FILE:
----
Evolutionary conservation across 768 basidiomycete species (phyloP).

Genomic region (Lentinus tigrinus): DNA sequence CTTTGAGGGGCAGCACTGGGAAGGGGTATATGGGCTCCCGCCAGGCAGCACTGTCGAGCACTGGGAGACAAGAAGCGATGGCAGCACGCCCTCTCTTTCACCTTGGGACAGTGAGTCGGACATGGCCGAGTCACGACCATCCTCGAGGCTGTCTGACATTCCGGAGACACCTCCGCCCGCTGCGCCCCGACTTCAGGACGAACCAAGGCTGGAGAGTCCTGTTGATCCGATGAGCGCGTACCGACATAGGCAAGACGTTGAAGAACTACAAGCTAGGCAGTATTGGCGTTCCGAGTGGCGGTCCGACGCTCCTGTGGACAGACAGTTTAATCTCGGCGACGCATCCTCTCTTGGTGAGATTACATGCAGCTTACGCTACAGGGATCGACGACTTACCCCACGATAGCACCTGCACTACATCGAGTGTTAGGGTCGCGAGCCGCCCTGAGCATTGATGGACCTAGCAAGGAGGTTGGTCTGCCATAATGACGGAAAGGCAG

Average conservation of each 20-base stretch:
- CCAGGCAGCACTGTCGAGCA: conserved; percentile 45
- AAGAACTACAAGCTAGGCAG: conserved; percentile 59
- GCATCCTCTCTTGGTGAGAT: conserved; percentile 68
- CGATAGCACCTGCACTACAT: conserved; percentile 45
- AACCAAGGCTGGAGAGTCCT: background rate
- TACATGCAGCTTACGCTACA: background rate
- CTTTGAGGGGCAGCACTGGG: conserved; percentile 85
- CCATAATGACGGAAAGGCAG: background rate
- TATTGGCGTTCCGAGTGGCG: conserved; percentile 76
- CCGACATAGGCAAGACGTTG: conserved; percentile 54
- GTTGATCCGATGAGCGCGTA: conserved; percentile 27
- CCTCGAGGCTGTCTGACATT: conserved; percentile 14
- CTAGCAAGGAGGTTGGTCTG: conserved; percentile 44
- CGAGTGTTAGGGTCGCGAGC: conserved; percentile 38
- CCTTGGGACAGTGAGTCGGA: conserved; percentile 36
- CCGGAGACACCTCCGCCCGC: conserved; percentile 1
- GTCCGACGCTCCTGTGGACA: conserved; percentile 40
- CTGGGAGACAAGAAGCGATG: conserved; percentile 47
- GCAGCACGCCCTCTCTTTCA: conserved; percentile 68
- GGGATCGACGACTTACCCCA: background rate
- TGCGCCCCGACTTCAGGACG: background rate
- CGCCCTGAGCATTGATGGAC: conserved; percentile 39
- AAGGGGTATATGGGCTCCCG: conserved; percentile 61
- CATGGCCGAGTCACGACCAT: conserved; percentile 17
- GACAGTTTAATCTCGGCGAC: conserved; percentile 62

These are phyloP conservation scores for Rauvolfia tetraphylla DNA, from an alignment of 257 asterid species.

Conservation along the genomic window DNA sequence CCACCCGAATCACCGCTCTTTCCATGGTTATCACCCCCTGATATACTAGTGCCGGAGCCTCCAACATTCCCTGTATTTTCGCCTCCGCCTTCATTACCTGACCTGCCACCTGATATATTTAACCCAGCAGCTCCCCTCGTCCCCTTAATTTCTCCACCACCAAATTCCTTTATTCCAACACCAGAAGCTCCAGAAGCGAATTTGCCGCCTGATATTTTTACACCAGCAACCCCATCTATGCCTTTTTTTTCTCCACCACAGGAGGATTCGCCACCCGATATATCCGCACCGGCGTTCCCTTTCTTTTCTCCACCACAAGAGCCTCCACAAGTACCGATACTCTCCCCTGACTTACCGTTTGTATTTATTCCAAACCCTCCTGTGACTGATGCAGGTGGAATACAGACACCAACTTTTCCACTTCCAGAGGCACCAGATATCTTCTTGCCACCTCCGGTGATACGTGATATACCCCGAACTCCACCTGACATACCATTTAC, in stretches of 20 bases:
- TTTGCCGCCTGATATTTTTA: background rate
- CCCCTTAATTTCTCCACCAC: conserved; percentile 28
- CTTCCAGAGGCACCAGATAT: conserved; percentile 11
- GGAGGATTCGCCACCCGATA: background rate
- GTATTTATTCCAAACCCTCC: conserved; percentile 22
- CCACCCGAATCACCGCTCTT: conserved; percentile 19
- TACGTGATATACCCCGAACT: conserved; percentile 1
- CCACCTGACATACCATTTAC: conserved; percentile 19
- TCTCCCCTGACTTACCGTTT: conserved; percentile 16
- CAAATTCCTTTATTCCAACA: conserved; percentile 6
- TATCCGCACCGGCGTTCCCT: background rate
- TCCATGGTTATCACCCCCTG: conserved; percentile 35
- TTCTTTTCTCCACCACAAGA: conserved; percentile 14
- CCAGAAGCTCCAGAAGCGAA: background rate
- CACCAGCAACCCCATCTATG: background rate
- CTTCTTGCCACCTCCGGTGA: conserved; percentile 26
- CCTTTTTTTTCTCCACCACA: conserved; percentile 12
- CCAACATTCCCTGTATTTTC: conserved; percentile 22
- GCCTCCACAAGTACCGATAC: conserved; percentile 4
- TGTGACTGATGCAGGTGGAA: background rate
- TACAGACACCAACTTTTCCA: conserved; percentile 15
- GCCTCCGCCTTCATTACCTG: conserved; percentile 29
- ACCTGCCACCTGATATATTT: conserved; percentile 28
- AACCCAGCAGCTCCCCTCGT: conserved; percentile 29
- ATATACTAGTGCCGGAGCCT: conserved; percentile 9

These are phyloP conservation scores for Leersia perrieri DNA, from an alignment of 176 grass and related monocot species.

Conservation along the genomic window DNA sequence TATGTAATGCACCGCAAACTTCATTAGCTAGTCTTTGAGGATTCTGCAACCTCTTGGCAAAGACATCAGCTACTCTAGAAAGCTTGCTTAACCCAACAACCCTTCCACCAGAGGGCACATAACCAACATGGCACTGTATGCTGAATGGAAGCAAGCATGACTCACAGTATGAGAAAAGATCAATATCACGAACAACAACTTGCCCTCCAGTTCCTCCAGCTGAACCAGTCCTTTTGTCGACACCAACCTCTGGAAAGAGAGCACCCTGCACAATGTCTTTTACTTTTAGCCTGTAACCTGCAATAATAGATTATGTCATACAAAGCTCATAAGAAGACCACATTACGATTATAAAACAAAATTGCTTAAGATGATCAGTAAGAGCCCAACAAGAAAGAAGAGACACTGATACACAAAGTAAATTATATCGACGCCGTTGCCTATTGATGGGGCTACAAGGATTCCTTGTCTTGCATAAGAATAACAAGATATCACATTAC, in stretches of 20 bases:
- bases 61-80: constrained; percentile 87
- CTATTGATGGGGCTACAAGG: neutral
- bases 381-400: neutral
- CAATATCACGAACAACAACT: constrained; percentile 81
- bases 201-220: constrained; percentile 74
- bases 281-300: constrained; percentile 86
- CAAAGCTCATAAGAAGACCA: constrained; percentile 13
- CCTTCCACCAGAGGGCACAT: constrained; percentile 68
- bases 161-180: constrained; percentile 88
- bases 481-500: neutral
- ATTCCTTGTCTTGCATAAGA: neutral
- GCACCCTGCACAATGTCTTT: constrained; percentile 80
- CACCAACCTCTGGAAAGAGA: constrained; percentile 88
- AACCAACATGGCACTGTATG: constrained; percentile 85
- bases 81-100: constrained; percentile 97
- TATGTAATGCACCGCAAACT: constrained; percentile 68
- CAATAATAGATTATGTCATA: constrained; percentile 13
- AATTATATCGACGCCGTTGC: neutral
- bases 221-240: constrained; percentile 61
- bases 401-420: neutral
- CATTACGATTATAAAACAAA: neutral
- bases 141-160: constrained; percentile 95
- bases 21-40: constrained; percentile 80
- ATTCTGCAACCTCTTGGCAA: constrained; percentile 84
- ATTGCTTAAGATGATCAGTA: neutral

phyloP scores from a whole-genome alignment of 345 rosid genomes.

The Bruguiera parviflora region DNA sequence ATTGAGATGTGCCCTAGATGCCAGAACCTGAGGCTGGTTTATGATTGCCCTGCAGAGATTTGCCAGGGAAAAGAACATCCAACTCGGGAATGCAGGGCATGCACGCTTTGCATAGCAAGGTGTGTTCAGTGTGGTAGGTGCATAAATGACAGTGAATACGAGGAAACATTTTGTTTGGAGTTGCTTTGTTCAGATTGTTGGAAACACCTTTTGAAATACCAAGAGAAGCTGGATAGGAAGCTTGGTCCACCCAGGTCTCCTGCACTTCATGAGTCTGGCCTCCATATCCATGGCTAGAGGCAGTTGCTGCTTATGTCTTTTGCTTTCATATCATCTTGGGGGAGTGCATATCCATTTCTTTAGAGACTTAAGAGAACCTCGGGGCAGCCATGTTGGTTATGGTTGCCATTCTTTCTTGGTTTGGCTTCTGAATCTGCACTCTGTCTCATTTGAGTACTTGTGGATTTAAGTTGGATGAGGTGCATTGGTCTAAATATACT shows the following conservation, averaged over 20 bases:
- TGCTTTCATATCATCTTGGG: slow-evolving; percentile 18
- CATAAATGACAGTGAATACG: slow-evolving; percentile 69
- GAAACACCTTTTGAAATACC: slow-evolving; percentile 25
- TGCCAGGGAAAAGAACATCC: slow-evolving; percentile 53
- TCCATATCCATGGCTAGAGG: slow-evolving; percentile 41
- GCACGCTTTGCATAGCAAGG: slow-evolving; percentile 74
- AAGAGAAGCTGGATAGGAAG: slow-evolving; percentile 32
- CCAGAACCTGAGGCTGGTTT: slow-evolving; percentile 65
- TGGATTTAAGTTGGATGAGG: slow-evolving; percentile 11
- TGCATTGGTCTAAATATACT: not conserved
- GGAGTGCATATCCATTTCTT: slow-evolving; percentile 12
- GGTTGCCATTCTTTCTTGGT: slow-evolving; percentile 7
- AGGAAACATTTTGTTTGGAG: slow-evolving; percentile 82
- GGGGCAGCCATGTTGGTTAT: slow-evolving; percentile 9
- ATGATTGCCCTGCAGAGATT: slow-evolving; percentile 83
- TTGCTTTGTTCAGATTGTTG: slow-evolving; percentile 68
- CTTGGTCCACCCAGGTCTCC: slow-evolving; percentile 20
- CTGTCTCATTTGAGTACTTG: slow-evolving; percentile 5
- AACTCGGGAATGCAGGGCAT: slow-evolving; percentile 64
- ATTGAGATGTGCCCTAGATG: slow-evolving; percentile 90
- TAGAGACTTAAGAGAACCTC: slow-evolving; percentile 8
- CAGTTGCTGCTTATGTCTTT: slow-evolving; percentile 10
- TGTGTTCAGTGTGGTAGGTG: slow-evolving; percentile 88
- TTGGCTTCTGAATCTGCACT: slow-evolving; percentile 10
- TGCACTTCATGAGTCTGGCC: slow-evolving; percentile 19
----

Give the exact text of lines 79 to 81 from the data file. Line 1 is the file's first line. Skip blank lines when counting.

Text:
- bases 141-160: constrained; percentile 95
- bases 21-40: constrained; percentile 80
- ATTCTGCAACCTCTTGGCAA: constrained; percentile 84